A significant portion of the Corporations loan portfolio is secured by real property. During the ordinary course of business, the Corporation may foreclose on and take title to properties securing certain loans. In doing so, there is a risk that hazardous or toxic substances could be found on these properties. If hazardous or toxic substances are found, the Corporation may be liable for remediation costs, as well as for personal injury and property damage. Environmental laws may require the Corporation to incur substantial expenses and may materially reduce the affected propertys value or limit the Corporations ability to use or sell the affected property. In addition, future laws or more stringent interpretations or enforcement policies with respect to existing laws may increase the Corporations exposure to environmental liability. Although the Corporation may perform an environmental review before initiating any foreclosure action on real property, these reviews may not be sufficient to detect all potential environmental hazards. The remediation costs and any other financial liabilities associated with an environmental hazard could have a material adverse effect on the Corporations financial condition and results of operations.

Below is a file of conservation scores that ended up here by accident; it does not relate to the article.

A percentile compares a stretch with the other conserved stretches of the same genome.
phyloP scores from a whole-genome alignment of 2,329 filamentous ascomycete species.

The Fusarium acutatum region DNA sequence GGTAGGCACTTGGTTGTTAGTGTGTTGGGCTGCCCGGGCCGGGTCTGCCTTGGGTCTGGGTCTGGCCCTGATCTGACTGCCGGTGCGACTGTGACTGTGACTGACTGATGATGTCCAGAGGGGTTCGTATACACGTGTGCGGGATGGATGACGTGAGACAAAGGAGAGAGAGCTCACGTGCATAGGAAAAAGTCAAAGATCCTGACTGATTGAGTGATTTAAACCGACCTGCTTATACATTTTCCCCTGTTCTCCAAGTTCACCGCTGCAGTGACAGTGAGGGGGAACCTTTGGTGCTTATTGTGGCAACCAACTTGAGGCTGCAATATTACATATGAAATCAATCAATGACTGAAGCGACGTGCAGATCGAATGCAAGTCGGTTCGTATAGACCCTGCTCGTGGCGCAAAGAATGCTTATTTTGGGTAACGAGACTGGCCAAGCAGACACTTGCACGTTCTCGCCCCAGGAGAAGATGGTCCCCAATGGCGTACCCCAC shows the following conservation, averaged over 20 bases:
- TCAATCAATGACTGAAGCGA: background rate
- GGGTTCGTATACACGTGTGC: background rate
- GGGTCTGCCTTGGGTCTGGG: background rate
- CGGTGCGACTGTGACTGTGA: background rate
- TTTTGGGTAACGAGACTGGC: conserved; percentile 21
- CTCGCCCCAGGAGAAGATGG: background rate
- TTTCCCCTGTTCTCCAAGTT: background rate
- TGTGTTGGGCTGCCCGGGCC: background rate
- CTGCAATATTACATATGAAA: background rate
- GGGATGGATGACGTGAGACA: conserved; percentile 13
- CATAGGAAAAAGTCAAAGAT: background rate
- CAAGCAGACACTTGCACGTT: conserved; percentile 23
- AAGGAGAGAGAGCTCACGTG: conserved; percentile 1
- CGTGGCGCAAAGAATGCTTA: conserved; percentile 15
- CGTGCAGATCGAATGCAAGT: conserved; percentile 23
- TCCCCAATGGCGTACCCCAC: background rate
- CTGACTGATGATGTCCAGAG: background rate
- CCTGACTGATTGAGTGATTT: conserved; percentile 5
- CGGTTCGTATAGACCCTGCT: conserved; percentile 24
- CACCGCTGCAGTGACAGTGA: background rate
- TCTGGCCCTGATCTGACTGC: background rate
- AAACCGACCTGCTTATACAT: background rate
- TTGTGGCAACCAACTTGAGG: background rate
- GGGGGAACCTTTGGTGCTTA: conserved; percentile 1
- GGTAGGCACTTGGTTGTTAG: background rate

The Corporations Profitability Depends Significantly on Economic Conditions in the State of Ohio
The Corporations success depends primarily on the general economic conditions of the State of Ohio and the specific local markets in which the Corporation operates. Unlike larger national or other regional banks that are more geographically diversified, the Corporation provides banking and financial services to customers primarily in Allen, Putnam, Wood, Sandusky and Van Wert counties. The local economic conditions in these areas have a significant impact on the demand for the Corporations products and services as well as the ability of the Corporations customers to repay loans, the value of the collateral securing loans and the stability of the Corporations deposit funding sources. A significant decline in general economic conditions, caused by inflation, recession, acts of terrorism, outbreak of hostilities or other international or domestic occurrences, unemployment, changes in securities markets or other factors could impact those local economic conditions and, in turn, have a material adverse effect on the Corporations financial condition and results of operations.